Newtonian gravitational noise from seismic fields will become a limiting noise source at low frequency for second-generation, gravitational-wave detectors. It is planned to use seismic sensors surrounding the detectors' test masses to coherently subtract Newtonian noise using Wiener filters derived from the correlations between the sensors and detector data. In this Letter, we use data from a seismometer array deployed at the corner station of the Laser Interferometer Gravitational Wave Observatory (LIGO) Hanford detector combined with a tiltmeter for a detailed characterization of the seismic field and to predict achievable Newtonian-noise subtraction levels. As was shown previously, cancellation of the tiltmeter signal using seismometer data serves as the best available proxy of Newtonian-noise cancellation. According to our results, a relatively small number of seismometers is likely sufficient to perform the noise cancellation due to an almost ideal two-point spatial correlation of seismic surface displacement at the corner station, or alternatively, a tiltmeter deployed under each of the two test masses of the corner station at Hanford will be able to efficiently cancel Newtonian noise. Furthermore, we show that the ground tilt to differential arm-length coupling observed during LIGO's second science run is consistent with gravitational coupling.
Bibliographical noteFunding Information:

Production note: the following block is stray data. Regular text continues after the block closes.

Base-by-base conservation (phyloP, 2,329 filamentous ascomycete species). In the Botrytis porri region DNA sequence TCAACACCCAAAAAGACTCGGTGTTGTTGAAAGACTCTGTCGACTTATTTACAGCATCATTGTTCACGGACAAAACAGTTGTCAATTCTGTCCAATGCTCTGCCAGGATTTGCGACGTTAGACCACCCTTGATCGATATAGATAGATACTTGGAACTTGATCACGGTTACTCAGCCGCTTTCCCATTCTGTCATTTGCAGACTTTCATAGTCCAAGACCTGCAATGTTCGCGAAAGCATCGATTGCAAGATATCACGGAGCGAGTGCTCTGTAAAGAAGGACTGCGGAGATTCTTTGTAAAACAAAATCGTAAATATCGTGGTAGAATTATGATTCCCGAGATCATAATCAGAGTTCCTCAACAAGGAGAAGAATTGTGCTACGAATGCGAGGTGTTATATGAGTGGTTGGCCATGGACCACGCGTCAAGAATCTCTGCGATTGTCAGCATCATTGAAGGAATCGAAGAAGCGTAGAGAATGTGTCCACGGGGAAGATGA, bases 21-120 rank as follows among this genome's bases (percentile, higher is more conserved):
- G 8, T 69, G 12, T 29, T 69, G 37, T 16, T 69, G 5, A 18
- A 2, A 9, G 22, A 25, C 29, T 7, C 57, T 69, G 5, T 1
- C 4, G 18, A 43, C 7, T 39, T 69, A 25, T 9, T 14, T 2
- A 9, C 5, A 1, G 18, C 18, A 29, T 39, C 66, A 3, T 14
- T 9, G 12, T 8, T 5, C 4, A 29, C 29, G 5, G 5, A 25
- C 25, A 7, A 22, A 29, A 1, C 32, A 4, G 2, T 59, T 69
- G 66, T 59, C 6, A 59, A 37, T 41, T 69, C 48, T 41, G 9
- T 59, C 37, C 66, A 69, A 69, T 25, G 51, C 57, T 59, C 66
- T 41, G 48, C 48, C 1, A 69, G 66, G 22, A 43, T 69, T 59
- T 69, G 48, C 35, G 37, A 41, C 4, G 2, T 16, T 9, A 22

M. C. was supported by the David and Ellen Lee Postdoctoral Fellowship at the California Institute of Technology. N. M. acknowledges the Council of Scientific and Industrial Research (CSIR), India for providing financial support as Senior Research Fellow. B. S. was supported by ARC Future Fellowship FT130100329 and D. M. and B. S. are supported by the ARC Centre of Excellence for Gravitational Wave Discovery. Thanks to the Seismic Working Group of the LIGO Scientific Collaboration for the suspension model. LIGO was constructed by the California Institute of Technology and Massachusetts Institute of Technology with funding from the National Science Foundation and operates under cooperative Agreement No. PHY-0757058. The authors thank the LIGO Scientific Collaboration for access to the data and gratefully acknowledge the support of the U.S. National Science Foundation (NSF) for the construction and operation of the LIGO Laboratory and Advanced LIGO, as well as the Science and Technology Facilities Council (STFC) of the United Kingdom and the Max-Planck-Society (MPS) for support of the construction of Advanced LIGO. Additional support for Advanced LIGO was provided by the Australian Research Council. This Letter has been assigned LIGO document number LIGO-P1800049.
© 2018 American Physical Society.